A first of-its-kind study across all 640 districts of the country, highlights the impact of women’s health on stunting of children.
According to the International Food Policy Research Institute (IFPRI) study, analysing data from the National Family Health Survey (NHFS)- IV, parameters related to women, including education and age at marriage, account for 50% of the difference between districts with high and low levels of stunting among children below the age of five.
Across the country, in 239 districts more than 40% of the children are stunted, while 202 districts record between 30% and 40 % of stunting. Only 29 districts have levels between 10% and 20%, most of them in south India, the study reports.
South does better
India accounts for approximately a third of the world’s stunted children at 63 million.
While levels have improved in the country from 48% in 2006 to 38.4% in 2016, there are wide variations among different districts ranging between 12.4% and 65.1%.
The populous northern States account for more than 80% of stunted children at 52.6 million. In comparison, all of the southern States together have 8.1 million stunted children and the north-eastern and island States account for nearly 2.4 million. Within the States, however, the levels vary with regions in Andhra Pradesh and Karnataka recording high prevalence.
The research highlights the need for targeted policy intervention to combat stunting, with a focus on addressing critical determinants in individual districts.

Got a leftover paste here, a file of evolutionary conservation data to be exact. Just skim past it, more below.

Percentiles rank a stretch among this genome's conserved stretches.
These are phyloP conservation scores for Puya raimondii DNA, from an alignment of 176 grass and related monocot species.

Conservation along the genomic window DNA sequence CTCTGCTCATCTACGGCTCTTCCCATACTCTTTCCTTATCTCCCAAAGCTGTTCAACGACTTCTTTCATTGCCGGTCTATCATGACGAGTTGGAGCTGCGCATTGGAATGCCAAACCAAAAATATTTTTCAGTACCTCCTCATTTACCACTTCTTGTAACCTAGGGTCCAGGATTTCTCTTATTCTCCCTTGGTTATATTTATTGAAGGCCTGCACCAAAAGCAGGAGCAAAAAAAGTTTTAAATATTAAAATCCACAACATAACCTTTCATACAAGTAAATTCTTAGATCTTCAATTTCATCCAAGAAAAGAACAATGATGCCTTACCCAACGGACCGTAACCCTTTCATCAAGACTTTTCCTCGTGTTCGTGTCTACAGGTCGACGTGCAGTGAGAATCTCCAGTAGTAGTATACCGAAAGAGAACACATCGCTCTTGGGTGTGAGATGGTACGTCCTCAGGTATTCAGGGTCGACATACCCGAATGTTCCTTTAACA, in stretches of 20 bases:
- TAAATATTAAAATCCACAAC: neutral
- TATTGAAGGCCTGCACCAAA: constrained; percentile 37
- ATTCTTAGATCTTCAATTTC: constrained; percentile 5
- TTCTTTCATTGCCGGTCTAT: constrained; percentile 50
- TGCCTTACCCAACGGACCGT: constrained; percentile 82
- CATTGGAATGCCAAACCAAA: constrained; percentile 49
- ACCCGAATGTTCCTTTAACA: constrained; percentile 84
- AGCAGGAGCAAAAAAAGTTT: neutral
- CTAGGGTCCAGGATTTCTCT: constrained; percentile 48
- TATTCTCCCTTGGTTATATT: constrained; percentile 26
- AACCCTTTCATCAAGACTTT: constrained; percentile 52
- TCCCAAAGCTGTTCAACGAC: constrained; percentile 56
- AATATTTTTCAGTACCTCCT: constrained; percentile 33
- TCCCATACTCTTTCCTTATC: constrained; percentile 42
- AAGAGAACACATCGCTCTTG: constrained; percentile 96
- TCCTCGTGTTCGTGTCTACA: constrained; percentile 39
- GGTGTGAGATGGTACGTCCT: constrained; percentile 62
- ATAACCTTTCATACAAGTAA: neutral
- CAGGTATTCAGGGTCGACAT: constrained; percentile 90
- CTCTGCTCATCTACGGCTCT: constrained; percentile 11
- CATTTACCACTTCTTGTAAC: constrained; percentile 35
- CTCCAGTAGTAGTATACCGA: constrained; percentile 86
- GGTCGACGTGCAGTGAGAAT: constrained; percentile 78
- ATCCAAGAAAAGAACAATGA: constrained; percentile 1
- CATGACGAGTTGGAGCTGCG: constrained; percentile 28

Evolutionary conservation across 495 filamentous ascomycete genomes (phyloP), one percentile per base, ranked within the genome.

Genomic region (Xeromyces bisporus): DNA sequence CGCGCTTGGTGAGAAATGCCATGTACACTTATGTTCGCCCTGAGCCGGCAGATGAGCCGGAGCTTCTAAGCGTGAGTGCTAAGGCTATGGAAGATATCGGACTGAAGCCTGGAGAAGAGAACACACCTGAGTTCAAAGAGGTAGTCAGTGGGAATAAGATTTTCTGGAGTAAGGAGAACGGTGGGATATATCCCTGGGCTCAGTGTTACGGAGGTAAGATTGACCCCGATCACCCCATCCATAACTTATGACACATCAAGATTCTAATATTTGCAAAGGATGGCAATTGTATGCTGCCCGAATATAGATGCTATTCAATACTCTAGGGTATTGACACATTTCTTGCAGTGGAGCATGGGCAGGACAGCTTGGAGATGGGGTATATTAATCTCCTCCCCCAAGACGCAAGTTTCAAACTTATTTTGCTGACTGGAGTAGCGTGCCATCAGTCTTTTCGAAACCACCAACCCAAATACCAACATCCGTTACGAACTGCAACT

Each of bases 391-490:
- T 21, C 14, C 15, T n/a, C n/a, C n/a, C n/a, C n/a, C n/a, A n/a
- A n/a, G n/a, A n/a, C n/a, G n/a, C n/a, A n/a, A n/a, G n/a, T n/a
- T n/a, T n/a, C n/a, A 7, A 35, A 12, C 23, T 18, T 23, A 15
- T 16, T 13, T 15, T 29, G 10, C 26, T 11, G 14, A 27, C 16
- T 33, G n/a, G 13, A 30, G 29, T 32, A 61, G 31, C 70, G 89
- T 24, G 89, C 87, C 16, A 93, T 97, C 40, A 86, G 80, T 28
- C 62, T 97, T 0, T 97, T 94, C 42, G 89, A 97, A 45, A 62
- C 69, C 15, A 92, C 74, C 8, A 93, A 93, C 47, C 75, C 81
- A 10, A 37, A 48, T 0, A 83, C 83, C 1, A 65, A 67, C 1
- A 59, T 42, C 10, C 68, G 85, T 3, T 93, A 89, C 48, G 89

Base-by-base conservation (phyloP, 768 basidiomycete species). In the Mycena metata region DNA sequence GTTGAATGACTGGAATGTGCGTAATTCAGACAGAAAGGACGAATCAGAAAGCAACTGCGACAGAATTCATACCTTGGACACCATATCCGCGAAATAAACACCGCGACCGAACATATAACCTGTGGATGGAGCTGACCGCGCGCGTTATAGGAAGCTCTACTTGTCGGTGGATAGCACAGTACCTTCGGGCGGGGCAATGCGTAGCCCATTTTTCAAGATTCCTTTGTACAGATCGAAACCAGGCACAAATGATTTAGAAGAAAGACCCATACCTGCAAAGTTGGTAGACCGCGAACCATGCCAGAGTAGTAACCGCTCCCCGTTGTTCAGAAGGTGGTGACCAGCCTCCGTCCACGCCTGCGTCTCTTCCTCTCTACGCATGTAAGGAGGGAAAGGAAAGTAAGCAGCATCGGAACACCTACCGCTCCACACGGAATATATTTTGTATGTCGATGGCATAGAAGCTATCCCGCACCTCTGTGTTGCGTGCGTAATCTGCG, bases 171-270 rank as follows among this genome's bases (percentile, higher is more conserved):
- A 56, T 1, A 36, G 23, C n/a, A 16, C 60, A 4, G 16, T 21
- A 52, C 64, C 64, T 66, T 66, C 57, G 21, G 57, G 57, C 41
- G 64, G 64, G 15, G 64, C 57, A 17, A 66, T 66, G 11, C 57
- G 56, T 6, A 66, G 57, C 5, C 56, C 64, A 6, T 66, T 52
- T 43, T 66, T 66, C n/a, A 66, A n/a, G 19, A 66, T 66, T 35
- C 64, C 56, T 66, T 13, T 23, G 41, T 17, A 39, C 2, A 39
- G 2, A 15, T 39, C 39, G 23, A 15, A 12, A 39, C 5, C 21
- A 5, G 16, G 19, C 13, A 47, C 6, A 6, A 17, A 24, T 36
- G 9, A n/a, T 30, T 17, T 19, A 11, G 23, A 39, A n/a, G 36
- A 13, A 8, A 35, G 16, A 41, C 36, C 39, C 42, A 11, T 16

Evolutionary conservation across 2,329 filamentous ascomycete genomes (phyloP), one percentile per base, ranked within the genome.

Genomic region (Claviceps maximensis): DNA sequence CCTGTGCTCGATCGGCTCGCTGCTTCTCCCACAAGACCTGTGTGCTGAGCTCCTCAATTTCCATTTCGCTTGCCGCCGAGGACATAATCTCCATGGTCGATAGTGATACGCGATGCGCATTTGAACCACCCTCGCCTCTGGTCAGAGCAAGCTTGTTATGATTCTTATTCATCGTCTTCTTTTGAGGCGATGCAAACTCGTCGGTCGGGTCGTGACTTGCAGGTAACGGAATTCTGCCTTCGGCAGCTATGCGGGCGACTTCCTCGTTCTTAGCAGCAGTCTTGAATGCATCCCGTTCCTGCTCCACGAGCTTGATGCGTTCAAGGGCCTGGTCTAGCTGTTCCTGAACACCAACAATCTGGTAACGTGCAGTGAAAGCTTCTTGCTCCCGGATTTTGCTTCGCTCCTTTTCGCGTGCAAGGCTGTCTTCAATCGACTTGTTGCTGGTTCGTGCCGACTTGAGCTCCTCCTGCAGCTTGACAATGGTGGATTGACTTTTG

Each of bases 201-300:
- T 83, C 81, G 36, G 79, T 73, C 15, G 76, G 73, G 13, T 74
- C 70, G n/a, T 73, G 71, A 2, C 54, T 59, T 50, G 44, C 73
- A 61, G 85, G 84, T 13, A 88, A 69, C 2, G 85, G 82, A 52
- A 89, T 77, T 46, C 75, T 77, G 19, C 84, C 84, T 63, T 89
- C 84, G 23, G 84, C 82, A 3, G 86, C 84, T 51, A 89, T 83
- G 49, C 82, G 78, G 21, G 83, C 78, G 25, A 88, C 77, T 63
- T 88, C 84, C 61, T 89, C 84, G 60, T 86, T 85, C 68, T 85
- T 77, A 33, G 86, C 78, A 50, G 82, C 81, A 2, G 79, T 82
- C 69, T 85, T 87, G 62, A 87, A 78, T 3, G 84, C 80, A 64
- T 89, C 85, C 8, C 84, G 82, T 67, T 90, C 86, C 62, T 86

“Women related parameters are great drivers and these have to be focussed upon. This will involve interventions through the course of a girl’s life such as her education, nutrition, marriage as well as when she is a mother,” says Purnima Menon, senior research fellow at IFPRI.
The four crucial parameters in women that together contribute to a 44% reduction in stunting among children are levels of body mass index accounting for 19% of the difference between districts; education accounting for 12% of the difference; age at marriage contributing a 7% reduction and ante-natal care adding 6%.
Among other important factors highlighted by the study, authored by Purnima Menon, Rashmi Avula, Derek Headey, Phuong Ngyuen, are adequate diet for children (9%), household assets (7%) and open defecation (7%).